On February 13th 2020 the novel coronavirus was included in generally hazardous communicable diseases by amending the Government Decree on Communicable Diseases.
On March 31st THL announced using the WHO ICD-10 code for coronavirus suspects, in addition to the ICD code for laboratory confirmed cases used earlier.(1) In reporting, probable COVID-19 cases are also advised to be defined as suspected cases. Probable cases are defined on case history and symptoms, where the diagnosis is not confirmed by laboratory tests or the test results are not yet available.
Contacts are defined as persons who have been face-to-face with an infected person or in the same room for over 15 minutes.(2) They include, for example people residing in the same household or their visitors; people who have travelled with an infected person; people who work with or are in the same classroom as a COVID-19 infected person. Contacts are also defined as healthcare personnel who have treated a case, or laboratory personnel who have dealt with a COVID-19 sample.
THL provides guidance on testing nationally, but contact tracing is done on the ground of judgement of the responsible medical officer. Practices between regions can vary. In regions with less cases contact tracing can be still done more actively, depending on resources and judgement of responsible medical officer. Testing and contact tracing have not been part of core strategy of THL, but guidance suggests this should be done on the ground of judgment of available resources regionally and not reported in publicly available sources. On April 22 2020 government made explicit statement on moving to test, trace, isolate and treat –strategy expanding testing and contact tracing and continues to prepare the use of a mobile app for this purpose (5)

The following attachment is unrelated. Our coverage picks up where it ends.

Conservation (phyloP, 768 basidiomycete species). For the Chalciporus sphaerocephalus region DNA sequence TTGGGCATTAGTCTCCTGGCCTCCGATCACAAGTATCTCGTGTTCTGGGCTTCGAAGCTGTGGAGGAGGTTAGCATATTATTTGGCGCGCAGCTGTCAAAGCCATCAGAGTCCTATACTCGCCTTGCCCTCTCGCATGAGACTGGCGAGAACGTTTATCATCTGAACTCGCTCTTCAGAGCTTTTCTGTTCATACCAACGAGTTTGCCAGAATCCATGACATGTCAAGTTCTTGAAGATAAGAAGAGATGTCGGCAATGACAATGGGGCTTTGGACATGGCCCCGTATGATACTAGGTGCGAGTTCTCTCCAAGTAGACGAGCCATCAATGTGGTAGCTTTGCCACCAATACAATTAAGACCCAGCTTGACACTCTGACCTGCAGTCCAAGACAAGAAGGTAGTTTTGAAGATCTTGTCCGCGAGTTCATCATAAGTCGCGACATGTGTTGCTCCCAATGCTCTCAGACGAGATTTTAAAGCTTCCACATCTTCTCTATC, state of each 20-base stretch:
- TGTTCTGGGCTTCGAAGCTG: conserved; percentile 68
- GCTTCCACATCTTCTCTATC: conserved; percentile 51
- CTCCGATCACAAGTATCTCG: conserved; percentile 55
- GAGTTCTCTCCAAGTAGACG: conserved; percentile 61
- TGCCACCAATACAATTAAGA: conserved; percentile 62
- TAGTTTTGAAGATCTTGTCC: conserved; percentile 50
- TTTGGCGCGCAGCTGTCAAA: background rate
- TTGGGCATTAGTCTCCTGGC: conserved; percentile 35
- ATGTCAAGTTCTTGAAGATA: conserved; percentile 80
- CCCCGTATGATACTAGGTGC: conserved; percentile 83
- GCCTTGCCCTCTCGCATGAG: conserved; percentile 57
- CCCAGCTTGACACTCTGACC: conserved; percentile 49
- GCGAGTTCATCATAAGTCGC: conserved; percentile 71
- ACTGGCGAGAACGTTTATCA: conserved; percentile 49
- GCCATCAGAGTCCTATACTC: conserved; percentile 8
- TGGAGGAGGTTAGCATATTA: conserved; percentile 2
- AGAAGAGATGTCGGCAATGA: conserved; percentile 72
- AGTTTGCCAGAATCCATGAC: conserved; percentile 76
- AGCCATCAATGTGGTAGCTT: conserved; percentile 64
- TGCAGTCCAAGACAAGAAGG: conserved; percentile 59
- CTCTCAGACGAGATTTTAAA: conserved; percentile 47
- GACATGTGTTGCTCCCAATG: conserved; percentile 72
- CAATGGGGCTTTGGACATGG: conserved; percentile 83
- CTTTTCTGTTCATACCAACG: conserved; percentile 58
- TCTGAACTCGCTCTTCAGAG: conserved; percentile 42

Therefore, contact tracing is implemented at different intensity depending on the area and its epidemiological situation. Some hospital districts have been able to trace all the cases in their area. Otherwise contact tracing is implemented more widely and has been continued with new cases even if transmission source of all the previously detected cases are not known. Those in close contact with the infected person are contacted and they are told about the possible infection and self-care instructions for those with mild symptoms, and about seeking care if they get severe symptoms. Contacts are advised to avoid social interaction and travelling and to follow symptom development over 14 days after exposure. A physician may order a contact person to be quarantined, if the person’s situation does not allow for self-isolation. High risk groups are considered in these decisions (persons over 65 and those with chronic diseases).